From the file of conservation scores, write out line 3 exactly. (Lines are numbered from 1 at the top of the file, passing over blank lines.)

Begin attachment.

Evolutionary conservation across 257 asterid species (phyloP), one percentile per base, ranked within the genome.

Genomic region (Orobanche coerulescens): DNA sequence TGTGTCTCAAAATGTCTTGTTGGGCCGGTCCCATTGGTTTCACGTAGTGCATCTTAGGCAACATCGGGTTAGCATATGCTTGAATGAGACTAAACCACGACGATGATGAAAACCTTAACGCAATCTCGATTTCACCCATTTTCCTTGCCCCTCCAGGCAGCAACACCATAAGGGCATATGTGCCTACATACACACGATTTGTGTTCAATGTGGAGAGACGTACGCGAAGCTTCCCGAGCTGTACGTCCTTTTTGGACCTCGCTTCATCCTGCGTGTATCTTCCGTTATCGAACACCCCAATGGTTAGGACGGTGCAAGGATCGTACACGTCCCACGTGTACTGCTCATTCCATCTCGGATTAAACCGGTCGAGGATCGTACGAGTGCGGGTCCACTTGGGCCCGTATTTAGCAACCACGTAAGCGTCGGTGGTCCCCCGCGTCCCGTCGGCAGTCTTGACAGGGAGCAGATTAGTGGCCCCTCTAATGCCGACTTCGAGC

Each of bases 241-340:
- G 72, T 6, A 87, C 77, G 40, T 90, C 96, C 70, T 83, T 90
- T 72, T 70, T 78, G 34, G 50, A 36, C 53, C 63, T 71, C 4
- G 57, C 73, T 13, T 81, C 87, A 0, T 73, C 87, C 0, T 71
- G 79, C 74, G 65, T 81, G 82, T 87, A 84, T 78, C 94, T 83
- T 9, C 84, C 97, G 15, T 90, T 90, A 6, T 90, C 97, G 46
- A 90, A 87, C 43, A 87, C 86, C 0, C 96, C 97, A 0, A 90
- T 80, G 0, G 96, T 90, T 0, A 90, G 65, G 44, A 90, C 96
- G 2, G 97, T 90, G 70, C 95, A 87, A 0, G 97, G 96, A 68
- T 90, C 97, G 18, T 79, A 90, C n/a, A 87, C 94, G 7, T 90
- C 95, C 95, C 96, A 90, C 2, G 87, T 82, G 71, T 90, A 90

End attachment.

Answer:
Each of bases 241-340: